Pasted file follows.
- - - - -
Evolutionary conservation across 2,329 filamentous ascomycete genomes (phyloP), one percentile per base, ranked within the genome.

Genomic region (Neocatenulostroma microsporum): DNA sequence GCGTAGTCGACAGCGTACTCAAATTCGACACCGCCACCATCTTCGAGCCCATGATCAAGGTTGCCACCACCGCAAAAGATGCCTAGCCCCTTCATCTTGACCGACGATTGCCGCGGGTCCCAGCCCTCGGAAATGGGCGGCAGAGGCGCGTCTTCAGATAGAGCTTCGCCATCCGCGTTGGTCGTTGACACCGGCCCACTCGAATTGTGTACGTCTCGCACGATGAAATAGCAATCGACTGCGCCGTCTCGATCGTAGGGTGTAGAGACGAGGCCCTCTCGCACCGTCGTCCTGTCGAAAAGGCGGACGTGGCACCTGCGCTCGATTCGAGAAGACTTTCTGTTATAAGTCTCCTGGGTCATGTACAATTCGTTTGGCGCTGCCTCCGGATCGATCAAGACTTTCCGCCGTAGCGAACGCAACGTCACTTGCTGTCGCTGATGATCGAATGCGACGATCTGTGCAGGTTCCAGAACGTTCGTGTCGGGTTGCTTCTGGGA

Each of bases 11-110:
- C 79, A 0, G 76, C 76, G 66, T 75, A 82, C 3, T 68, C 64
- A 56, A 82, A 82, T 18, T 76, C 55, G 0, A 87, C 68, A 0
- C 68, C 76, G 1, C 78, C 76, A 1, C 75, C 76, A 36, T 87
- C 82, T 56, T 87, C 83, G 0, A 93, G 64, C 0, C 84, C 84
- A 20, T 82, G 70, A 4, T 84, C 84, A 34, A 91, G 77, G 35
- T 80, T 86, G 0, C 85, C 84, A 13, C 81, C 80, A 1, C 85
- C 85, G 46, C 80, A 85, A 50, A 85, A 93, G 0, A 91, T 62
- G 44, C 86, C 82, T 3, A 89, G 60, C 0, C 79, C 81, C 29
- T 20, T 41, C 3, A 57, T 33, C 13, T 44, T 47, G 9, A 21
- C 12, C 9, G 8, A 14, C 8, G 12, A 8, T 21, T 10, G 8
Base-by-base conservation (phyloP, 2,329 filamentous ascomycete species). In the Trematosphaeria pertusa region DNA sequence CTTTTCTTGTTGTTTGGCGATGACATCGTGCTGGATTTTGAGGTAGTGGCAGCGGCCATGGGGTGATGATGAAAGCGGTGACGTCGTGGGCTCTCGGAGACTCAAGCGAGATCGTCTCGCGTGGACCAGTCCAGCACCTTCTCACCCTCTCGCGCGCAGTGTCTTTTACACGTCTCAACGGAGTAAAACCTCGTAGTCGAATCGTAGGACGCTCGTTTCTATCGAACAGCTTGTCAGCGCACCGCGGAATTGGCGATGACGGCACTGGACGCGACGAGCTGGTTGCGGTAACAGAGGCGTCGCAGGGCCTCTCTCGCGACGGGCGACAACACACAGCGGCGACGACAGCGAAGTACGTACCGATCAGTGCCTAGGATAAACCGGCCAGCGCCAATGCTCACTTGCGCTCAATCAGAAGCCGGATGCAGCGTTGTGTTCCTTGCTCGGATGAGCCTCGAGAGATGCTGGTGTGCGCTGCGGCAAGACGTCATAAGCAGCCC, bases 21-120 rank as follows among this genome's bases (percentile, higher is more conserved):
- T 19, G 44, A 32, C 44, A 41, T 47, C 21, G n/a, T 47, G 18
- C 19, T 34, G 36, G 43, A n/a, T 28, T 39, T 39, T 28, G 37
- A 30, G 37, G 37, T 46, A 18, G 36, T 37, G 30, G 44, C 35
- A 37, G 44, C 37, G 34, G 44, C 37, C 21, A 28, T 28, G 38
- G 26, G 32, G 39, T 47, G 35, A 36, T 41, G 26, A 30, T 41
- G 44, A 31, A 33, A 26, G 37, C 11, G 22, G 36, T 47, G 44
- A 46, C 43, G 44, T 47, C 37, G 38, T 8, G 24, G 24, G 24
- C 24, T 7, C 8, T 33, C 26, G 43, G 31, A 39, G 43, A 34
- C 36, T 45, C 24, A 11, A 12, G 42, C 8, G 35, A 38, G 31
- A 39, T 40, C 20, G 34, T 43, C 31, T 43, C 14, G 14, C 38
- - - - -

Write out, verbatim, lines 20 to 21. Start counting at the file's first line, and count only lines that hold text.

- G 44, A 31, A 33, A 26, G 37, C 11, G 22, G 36, T 47, G 44
- A 46, C 43, G 44, T 47, C 37, G 38, T 8, G 24, G 24, G 24